Annotations and comments

Tonyel has posted 59 annotations/comments since 11 March 2013.

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About Sunday 29 June 1662

Tonyel  •  Link

Another thought on Penn: auditors will tell you, if you think there's someone on the fiddle in your organisation look for the one who never takes a holiday.
I can imagine Penn, somewhat awkwardly, over dinner: "Pepys, old boy, Mr Wilkins may call into the office with a small packet - no need to open it, just send it on to me."

About Tuesday 3 June 1662

Tonyel  •  Link

A nice point by the Old Salt about the difference between OF and TO.
The modern equivalents could be Chief Assistant and Assistant Chief.

About Friday 16 May 1662

Tonyel  •  Link

At night to supper and bed.
I'm on my second reading of Sam's diary and it has only just occurred to me (after 10 + years), why does he mention going to bed so frequently? Considering all the stuff he omits, to our occasional distress, why mention something so commonplace?

About Sunday 11 May 1662

Tonyel  •  Link

When I still went to church as a child all sermons seemed dull and flat. I wonder if 17th c. sermons (quite apart from the content) were delivered in a more theatrical style? Does anyone know?

About Tuesday 29 April 1662

Tonyel  •  Link

Way off the 17th century, but this reminds me irresistibly of the music hall comedian Max Miller in the "innocent" days before sex was invented in the 1960's:

I love the girls that do,
I love the girls that don't.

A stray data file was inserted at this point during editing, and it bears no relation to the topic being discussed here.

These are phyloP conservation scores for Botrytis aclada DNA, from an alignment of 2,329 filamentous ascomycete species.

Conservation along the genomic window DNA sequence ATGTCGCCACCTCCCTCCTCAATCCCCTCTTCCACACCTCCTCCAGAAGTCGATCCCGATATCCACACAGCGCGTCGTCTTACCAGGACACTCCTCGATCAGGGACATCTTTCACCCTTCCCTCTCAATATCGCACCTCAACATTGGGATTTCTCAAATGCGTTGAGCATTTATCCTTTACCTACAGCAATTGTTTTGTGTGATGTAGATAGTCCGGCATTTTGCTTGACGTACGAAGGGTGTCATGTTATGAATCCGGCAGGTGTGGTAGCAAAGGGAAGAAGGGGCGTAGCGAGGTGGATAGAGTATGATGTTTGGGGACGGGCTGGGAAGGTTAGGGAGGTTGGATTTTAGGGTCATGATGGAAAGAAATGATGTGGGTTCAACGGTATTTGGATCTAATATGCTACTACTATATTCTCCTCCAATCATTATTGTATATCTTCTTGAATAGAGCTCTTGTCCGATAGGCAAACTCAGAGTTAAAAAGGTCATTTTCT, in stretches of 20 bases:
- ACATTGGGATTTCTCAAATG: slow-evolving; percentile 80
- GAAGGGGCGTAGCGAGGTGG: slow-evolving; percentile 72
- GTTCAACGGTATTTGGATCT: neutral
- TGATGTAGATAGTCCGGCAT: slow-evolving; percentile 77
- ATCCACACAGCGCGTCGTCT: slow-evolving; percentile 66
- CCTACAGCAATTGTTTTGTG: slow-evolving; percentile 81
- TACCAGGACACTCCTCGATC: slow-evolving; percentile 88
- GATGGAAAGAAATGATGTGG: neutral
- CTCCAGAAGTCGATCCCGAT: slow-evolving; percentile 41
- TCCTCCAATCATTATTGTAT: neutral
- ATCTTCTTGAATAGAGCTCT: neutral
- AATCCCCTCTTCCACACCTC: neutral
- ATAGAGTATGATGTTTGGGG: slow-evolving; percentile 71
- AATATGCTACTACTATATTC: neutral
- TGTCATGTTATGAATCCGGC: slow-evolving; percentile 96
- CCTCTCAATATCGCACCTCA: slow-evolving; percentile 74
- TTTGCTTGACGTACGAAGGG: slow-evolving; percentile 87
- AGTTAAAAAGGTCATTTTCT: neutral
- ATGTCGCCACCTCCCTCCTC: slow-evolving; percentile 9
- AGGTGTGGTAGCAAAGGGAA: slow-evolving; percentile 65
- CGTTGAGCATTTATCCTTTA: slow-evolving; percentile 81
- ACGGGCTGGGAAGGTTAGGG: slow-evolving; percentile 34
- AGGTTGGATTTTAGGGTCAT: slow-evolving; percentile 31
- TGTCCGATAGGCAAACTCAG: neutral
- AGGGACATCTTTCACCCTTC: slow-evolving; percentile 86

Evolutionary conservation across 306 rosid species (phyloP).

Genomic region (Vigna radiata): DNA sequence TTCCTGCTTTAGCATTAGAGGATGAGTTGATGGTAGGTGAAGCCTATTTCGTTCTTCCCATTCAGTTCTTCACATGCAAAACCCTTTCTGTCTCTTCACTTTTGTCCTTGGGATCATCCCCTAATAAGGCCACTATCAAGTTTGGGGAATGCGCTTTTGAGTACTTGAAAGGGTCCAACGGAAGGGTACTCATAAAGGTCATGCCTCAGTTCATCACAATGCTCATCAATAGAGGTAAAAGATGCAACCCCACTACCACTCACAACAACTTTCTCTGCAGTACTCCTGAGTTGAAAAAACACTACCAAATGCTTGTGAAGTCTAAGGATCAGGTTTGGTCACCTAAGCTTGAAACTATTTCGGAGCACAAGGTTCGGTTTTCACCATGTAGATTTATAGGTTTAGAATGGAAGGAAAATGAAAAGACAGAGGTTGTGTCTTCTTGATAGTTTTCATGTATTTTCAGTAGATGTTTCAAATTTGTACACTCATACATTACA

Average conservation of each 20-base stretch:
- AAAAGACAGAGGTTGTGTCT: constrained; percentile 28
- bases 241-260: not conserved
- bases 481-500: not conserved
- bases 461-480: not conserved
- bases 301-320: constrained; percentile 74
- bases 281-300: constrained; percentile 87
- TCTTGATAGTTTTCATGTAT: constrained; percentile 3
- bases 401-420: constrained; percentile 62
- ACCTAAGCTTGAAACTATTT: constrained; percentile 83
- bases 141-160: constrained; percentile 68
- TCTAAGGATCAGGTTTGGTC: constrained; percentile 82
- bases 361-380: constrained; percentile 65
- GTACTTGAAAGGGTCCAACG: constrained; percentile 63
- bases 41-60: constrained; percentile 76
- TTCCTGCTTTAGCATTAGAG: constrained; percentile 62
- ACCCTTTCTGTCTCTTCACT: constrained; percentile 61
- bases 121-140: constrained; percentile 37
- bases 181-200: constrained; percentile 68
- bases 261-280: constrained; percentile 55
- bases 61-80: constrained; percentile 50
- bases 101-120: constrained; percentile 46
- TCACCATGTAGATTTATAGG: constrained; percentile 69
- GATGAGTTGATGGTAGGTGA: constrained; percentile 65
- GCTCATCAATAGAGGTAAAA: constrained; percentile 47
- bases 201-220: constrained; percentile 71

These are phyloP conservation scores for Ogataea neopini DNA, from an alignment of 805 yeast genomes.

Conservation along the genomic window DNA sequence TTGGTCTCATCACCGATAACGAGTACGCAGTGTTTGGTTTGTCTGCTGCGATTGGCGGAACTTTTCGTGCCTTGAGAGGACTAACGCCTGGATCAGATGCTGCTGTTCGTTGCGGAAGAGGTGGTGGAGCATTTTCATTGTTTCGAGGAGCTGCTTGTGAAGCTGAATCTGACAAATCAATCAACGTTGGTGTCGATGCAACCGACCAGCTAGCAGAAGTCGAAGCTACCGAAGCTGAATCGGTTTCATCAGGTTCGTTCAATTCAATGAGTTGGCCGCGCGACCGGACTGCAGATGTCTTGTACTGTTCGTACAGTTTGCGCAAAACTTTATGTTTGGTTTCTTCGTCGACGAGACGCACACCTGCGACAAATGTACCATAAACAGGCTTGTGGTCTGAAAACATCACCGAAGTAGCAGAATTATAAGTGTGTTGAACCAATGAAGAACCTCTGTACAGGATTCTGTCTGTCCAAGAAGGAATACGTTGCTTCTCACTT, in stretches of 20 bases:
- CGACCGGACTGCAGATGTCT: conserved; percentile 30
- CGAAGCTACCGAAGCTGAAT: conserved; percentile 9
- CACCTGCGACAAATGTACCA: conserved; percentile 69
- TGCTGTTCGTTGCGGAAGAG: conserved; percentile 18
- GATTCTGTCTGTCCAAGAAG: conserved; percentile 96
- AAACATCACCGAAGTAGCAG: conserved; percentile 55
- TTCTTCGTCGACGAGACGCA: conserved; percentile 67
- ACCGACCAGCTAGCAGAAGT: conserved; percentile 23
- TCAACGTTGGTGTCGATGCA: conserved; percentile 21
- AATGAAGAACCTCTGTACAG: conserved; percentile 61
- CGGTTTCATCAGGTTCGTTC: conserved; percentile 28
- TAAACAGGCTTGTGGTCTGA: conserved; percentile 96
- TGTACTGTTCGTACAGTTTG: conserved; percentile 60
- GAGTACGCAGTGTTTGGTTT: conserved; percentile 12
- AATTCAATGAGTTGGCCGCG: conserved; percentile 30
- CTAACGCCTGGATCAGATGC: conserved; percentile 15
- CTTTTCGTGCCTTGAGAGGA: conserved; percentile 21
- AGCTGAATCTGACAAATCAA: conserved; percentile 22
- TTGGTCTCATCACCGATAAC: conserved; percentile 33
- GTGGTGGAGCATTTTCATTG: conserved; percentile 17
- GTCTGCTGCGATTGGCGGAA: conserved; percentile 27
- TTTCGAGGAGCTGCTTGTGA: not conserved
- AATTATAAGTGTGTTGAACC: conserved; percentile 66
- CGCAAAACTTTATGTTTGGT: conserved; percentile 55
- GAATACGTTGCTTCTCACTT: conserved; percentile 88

I hate the girls who say they will and then who say they won't.
But the ones I love the best,
and I think you'll say I'm right,
are the ones who say they never would - but look as though they mi...'ere!

About Friday 14 March 1661/62

Tonyel  •  Link

when he comes to tell the King his secret (for none but the Kings, successively, and their heirs must know it),
Reminds me of the old sketch of Ronald Reagan being shown a vast, empty hangar: "THERE'S your stealth bomber!"

About Thursday 9 January 1661/62

Tonyel  •  Link

"drawing up an answer to several demands of my Lord Treasurer, and late at it till 2 o’clock. Then to dinner"
Late at it? What time did they start, I wonder. The resentful cry of the civil servant echoes down the centuries. AND they had to go back to the office after lunch !

About Wednesday 1 January 1661/62

Tonyel  •  Link

A small query, but how would you lose a sword in a coach? Surely the scabbard and sword hung from a belt - or did gentlemen unshackle themselves each time they sat down?